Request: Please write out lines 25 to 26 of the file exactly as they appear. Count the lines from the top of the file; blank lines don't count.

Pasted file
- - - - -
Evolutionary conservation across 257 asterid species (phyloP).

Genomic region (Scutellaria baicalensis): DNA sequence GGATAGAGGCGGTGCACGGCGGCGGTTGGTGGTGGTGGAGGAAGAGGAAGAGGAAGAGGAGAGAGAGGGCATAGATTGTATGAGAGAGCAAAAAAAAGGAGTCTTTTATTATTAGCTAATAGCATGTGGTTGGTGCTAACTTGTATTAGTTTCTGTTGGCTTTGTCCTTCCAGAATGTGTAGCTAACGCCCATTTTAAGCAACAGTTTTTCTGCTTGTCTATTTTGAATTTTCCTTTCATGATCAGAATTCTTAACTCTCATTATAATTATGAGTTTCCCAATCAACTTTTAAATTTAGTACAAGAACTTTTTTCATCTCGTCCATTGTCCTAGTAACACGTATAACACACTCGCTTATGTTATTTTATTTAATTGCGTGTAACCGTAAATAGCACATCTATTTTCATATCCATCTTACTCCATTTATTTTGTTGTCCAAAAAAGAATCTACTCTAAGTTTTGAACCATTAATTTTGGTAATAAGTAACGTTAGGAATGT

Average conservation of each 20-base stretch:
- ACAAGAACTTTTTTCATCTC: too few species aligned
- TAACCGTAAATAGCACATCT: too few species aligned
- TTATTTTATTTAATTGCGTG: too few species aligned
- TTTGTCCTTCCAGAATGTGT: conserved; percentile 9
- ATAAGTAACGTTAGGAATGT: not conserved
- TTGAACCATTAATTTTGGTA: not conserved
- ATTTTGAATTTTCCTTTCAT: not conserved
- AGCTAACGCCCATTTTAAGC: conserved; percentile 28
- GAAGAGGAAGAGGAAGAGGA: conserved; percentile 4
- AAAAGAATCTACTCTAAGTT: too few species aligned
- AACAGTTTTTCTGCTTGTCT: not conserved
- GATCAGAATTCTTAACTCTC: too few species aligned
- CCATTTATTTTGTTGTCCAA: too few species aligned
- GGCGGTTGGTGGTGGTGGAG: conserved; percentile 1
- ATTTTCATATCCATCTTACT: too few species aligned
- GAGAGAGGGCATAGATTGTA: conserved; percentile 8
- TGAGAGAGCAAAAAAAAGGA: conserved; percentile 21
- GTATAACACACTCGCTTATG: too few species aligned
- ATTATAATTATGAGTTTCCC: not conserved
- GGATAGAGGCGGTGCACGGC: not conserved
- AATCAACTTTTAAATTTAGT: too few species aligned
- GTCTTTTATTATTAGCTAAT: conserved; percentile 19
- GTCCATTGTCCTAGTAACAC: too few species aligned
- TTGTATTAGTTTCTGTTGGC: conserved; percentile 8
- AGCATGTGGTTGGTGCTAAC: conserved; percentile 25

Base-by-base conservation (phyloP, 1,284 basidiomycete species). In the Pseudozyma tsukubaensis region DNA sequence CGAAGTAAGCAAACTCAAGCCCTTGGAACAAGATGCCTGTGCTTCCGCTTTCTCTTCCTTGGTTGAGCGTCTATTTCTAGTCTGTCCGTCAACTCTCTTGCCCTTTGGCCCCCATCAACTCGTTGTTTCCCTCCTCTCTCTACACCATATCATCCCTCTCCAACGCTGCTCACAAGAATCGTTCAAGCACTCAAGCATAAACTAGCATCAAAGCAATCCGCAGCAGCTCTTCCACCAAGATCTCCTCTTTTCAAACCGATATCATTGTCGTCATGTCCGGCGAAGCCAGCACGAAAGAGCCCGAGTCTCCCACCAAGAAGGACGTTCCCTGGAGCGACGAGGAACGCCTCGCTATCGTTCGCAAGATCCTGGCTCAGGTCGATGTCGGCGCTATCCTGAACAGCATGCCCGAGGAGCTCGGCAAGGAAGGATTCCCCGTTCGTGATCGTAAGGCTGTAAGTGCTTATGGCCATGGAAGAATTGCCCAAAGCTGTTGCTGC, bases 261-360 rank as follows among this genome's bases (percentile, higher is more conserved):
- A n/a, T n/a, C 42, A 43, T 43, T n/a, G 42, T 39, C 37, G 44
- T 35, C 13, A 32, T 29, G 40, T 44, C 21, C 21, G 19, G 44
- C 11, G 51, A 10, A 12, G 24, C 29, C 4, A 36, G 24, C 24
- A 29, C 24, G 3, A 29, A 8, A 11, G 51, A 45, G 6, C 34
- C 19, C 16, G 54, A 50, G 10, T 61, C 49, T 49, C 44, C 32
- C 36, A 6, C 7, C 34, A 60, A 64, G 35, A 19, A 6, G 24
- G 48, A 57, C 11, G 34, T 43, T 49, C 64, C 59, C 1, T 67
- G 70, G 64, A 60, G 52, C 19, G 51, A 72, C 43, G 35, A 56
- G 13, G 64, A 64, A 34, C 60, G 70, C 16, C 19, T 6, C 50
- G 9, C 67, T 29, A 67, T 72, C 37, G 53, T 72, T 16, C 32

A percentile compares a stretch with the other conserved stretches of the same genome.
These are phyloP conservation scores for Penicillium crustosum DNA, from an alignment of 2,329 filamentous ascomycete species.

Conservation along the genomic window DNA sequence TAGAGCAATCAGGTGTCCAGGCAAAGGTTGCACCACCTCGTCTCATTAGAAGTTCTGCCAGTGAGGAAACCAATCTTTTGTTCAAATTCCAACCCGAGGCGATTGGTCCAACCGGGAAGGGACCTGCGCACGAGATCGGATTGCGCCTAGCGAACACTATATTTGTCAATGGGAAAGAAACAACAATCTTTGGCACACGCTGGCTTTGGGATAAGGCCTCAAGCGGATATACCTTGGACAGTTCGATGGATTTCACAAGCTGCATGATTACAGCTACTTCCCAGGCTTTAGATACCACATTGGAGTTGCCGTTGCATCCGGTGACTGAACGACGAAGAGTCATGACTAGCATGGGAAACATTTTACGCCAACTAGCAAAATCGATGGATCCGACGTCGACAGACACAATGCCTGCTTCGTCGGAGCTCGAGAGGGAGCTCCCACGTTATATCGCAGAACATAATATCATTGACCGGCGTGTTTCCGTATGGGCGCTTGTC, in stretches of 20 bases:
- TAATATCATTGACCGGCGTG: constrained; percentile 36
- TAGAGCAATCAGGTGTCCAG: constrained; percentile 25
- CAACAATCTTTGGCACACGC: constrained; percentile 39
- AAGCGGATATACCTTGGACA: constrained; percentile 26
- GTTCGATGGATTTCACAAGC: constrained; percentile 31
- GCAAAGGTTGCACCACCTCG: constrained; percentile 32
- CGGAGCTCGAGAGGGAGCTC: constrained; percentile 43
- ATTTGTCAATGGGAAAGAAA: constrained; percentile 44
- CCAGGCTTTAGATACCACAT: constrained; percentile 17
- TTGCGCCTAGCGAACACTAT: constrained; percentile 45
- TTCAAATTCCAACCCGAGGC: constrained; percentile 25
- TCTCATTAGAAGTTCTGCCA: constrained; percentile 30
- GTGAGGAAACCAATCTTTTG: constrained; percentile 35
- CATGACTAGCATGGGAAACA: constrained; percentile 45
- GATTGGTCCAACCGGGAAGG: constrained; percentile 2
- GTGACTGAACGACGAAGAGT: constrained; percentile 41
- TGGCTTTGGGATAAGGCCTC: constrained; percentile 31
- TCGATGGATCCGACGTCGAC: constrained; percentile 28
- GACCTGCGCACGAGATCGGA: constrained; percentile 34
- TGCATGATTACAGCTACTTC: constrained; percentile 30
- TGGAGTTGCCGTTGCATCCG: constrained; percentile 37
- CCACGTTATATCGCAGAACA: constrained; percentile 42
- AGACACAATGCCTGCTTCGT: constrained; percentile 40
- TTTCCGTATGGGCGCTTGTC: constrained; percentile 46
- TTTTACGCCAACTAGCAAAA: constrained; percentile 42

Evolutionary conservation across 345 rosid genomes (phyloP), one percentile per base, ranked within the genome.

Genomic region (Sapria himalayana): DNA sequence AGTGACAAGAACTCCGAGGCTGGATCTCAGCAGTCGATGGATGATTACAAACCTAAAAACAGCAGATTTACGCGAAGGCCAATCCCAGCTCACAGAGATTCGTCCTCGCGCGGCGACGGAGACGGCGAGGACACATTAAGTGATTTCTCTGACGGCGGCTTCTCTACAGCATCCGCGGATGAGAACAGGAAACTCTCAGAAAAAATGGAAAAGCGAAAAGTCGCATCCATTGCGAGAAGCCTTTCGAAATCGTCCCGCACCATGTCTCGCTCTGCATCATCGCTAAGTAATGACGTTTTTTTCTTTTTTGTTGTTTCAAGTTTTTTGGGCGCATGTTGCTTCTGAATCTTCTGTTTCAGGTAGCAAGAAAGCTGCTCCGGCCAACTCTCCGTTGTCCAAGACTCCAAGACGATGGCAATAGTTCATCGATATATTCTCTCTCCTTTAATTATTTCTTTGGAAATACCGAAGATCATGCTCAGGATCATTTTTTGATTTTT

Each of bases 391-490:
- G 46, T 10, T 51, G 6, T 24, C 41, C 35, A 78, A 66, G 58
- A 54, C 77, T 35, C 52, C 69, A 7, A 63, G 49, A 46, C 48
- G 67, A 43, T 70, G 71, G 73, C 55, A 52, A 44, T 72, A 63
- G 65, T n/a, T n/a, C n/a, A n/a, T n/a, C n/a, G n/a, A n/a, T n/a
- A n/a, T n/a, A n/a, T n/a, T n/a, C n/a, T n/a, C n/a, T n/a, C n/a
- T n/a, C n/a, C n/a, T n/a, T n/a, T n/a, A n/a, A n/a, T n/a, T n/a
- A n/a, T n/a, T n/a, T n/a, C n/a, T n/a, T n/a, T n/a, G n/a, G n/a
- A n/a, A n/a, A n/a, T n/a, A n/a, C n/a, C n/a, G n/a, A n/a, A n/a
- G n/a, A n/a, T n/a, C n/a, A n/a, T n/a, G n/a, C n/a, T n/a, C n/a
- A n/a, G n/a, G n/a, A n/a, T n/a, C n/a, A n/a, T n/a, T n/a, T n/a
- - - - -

- GTCTTTTATTATTAGCTAAT: conserved; percentile 19
- GTCCATTGTCCTAGTAACAC: too few species aligned